By Susan Cornwell and Thomas Ferraro
WASHINGTON (Reuters) - As he nears the end of a dozen years as director of the FBI, Robert Mueller finds himself defending the agency over its handling of two high-profile cases. It is a familiar spot for the low-key ex-Marine.
At the request of President Barack Obama, Mueller stayed on for two years beyond the job's 10-year term to help stabilize law enforcement's fight against domestic and international threats to U.S. security. Recent events - the bombing at the Boston Marathon and ricin-laced letters sent to Obama and a U.S. senator - have left Mueller dealing with suggestions that agency missteps may have added to the damage.
Mueller, 68, who is scheduled to leave office in early September, has endured many congressional attacks against his agency's performance. While he is not universally praised on Capitol Hill, he has won enough bipartisan support to be considered a success.
Tellingly, it was a target of the 2001 anthrax letters - Democratic Senator Patrick Leahy of Vermont - who told Mueller at a 2008 hearing that he seriously doubted the findings of the FBI's long and complicated anthrax investigation. But three years later, Leahy as Senate Judiciary Committee chairman helped Mueller win a two-year extension of his term.
The FBI chief gets far milder treatment than some other prominent members of the 0bama administration, such as U.N. Ambassador Susan Rice. She came under heavy fire from Republicans for remarks she made after the September 11, 2012, attack on the U.S. Mission in Benghazi in which four Americans were killed, including Ambassador Chris Stevens.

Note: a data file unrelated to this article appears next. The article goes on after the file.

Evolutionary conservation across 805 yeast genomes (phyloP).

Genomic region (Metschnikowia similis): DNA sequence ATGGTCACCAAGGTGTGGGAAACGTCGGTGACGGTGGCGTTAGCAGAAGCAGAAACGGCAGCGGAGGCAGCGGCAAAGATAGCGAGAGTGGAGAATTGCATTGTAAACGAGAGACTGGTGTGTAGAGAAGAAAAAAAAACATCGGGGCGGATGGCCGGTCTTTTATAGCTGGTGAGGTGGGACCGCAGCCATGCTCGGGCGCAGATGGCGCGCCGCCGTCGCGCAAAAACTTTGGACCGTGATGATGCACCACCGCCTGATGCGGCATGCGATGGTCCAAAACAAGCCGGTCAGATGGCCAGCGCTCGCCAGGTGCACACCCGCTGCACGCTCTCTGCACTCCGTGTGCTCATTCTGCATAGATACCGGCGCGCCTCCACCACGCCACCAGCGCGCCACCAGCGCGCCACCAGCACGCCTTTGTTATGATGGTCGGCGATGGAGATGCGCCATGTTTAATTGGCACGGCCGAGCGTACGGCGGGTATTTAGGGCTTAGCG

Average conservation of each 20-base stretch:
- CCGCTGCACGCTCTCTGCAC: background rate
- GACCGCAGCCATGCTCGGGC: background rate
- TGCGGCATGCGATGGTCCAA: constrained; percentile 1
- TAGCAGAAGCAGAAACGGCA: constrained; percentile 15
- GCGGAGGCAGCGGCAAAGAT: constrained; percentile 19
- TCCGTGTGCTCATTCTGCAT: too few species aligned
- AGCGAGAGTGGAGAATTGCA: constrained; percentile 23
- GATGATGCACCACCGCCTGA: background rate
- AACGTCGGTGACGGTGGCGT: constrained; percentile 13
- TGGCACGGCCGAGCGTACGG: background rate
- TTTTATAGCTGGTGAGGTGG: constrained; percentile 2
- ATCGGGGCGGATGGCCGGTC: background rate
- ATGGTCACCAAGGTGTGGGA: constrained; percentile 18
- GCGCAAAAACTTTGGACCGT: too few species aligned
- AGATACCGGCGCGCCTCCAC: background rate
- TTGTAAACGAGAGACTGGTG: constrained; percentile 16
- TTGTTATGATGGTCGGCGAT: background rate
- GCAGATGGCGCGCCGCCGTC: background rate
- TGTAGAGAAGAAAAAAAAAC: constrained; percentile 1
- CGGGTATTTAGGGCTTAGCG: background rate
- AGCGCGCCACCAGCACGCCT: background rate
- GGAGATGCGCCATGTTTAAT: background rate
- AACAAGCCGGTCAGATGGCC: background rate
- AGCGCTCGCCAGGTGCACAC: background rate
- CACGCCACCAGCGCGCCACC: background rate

In Washington, where making enemies is easy, Mueller wins high scores from members of Congress for his competence, even as he guided a vast expansion of FBI powers since the hijacked plane attacks of September 11, 2001.
"I believe he is well liked, even though I find fault with a lot of his policies, or how he does things," Senator Charles Grassley, the top Republican on the Judiciary Committee, said in an interview. "I think he's well intentioned ... it's kind of difficult for me to criticize him even when there is a screw-up," Grassley added.
This month, the FBI has faced fresh assaults over its failure to spot the potential danger from Tamerlan Tsarnaev, a suspect in the April 15 Boston Marathon bombings, after Russia asked the bureau to investigate him two years ago. Tamerlan Tsarnaev died in a police shootout and his brother, Dzhokhar Tsarnaev, has been charged in the bombings that killed three people and injured more than 200.
Two senior Republican lawmakers complained Tamerlan Tsarnaev was yet another in a series of cases in which a person investigated by the agency had later taken part in attacks.
Soon after the Boston bombings, the FBI accused an Elvis impersonator of sending letters containing ricin to Obama and other officials, only to quickly drop the charges for a lack of evidence.
Mueller and his leadership team have briefed members of Congress about the cases, but further inquiries are likely.
"I think he is ready to go home. He has had 12 years," said Dutch Ruppersberger, the top Democrat on the House of Representatives Intelligence Committee. He praised Mueller, who was first nominated to the job by a Republican president, George W. Bush.